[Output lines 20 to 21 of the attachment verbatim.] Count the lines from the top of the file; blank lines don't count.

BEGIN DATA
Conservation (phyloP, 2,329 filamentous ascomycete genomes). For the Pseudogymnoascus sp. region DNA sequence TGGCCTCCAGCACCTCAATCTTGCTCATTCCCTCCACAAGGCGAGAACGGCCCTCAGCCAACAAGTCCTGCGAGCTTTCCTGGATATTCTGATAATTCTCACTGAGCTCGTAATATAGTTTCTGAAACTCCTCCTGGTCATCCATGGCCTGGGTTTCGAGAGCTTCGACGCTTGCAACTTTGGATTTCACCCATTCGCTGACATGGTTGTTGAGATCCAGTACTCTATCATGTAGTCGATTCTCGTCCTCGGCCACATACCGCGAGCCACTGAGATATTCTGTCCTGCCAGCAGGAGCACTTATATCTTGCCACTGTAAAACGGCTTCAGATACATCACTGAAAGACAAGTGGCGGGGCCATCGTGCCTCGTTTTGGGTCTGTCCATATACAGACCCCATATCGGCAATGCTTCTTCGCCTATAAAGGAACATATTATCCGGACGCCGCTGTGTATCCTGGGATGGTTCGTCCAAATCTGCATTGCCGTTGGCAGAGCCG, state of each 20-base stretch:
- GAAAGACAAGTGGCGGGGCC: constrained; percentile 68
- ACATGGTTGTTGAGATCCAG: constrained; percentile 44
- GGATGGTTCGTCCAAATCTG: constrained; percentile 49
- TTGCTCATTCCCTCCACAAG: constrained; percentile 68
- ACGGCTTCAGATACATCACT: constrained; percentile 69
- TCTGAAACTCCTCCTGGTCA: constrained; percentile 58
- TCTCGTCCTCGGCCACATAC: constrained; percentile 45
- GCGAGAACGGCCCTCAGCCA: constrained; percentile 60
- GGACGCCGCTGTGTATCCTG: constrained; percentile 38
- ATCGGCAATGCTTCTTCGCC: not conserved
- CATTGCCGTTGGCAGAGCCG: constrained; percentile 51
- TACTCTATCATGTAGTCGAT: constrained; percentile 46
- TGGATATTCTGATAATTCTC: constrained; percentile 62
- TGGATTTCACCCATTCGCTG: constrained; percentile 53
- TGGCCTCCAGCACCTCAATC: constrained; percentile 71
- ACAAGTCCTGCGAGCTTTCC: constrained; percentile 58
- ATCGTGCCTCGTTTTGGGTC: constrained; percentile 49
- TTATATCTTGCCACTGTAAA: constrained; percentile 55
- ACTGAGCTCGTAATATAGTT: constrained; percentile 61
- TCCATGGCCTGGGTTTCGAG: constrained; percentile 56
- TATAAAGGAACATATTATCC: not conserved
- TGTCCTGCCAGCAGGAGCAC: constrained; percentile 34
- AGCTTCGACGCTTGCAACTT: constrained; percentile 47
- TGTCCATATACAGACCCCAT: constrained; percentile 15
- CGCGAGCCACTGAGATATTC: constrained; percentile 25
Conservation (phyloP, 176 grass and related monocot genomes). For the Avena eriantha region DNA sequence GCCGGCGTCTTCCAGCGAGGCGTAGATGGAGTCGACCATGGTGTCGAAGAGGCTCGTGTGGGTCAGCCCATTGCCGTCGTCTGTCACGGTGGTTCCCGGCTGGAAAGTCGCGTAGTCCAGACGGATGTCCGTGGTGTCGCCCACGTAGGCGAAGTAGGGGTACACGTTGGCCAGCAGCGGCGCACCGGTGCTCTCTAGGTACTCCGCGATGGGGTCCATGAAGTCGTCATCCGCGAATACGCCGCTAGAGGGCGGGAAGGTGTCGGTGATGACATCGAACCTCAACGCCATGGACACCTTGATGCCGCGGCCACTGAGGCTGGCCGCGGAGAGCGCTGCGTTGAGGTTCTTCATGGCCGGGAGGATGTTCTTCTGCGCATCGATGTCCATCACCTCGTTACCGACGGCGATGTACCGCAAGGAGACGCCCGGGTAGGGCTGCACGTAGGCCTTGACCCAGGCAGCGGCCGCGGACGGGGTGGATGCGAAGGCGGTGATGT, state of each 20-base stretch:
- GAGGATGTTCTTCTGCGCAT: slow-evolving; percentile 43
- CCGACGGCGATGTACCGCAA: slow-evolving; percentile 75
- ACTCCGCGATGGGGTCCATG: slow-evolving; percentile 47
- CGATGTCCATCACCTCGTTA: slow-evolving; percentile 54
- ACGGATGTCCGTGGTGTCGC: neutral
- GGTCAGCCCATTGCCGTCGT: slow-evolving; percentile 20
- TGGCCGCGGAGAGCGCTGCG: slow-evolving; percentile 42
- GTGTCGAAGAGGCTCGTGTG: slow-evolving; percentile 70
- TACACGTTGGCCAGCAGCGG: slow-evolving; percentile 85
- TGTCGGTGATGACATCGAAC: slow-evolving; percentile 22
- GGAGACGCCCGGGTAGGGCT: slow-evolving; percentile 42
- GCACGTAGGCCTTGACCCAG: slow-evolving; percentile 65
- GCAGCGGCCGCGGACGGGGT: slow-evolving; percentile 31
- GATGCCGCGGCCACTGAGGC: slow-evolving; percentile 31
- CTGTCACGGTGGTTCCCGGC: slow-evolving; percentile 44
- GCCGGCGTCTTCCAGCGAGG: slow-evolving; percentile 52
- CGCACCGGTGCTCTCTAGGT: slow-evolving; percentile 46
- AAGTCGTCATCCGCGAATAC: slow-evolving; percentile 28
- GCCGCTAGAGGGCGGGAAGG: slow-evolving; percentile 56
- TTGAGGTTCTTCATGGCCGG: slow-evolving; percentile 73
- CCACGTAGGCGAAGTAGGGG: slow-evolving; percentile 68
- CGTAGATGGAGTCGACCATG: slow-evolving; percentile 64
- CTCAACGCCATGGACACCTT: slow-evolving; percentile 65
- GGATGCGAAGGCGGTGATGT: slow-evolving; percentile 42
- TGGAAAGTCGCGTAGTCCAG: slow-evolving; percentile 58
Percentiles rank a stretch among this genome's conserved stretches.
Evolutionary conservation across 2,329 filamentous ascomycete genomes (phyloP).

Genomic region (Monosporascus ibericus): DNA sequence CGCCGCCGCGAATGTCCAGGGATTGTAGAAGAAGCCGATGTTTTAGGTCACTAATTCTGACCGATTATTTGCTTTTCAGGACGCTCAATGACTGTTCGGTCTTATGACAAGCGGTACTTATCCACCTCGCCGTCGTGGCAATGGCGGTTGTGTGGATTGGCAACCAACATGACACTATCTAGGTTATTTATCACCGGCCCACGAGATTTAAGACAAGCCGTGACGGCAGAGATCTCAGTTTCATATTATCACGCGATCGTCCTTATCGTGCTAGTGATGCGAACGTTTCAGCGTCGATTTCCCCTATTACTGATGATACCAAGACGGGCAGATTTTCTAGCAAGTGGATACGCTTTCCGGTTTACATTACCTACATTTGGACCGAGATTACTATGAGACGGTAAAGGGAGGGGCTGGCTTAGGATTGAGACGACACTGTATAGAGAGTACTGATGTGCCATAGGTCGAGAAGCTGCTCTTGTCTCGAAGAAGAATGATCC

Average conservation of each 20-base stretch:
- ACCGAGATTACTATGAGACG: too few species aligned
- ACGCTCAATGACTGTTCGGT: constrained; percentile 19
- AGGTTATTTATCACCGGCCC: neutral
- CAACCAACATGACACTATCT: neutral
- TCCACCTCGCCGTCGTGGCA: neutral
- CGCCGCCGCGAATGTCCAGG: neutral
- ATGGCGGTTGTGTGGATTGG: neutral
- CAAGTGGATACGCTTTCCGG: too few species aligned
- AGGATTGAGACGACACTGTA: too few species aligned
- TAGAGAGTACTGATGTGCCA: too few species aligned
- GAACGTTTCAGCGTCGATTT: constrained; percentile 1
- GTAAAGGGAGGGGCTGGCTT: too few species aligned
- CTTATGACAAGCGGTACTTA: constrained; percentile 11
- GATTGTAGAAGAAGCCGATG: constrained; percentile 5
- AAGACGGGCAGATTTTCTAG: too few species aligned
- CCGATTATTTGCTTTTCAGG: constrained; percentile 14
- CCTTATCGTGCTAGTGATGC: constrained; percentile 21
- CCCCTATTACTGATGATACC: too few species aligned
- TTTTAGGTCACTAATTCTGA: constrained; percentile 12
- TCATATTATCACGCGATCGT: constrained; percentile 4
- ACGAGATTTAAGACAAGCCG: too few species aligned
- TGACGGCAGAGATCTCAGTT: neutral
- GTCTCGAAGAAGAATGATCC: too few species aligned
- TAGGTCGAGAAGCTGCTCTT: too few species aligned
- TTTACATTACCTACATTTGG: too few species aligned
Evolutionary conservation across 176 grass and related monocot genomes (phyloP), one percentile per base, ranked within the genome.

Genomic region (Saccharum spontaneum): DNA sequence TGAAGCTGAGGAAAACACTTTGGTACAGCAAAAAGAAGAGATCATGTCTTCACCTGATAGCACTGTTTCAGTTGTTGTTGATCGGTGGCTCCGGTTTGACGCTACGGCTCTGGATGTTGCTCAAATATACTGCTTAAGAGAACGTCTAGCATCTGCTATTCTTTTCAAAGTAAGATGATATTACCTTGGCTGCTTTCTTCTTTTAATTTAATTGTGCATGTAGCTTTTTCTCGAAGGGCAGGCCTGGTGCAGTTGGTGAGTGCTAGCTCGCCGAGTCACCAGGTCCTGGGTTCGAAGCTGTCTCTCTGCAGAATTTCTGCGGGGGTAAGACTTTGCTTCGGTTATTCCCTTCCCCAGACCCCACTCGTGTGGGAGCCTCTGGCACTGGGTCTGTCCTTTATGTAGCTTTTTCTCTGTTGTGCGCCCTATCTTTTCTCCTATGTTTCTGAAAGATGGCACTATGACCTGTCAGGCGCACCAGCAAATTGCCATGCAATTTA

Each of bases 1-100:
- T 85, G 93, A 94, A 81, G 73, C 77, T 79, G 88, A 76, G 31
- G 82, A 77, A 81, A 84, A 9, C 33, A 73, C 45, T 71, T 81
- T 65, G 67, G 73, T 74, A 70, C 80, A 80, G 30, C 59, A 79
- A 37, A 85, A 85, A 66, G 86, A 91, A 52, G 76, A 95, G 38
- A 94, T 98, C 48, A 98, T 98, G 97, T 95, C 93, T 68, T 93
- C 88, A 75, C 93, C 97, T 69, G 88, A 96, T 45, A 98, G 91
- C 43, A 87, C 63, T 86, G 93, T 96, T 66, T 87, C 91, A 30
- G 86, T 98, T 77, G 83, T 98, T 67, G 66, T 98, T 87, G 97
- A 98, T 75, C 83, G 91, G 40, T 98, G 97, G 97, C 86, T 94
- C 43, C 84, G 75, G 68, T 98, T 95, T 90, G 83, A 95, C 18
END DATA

- ACTGAGCTCGTAATATAGTT: constrained; percentile 61
- TCCATGGCCTGGGTTTCGAG: constrained; percentile 56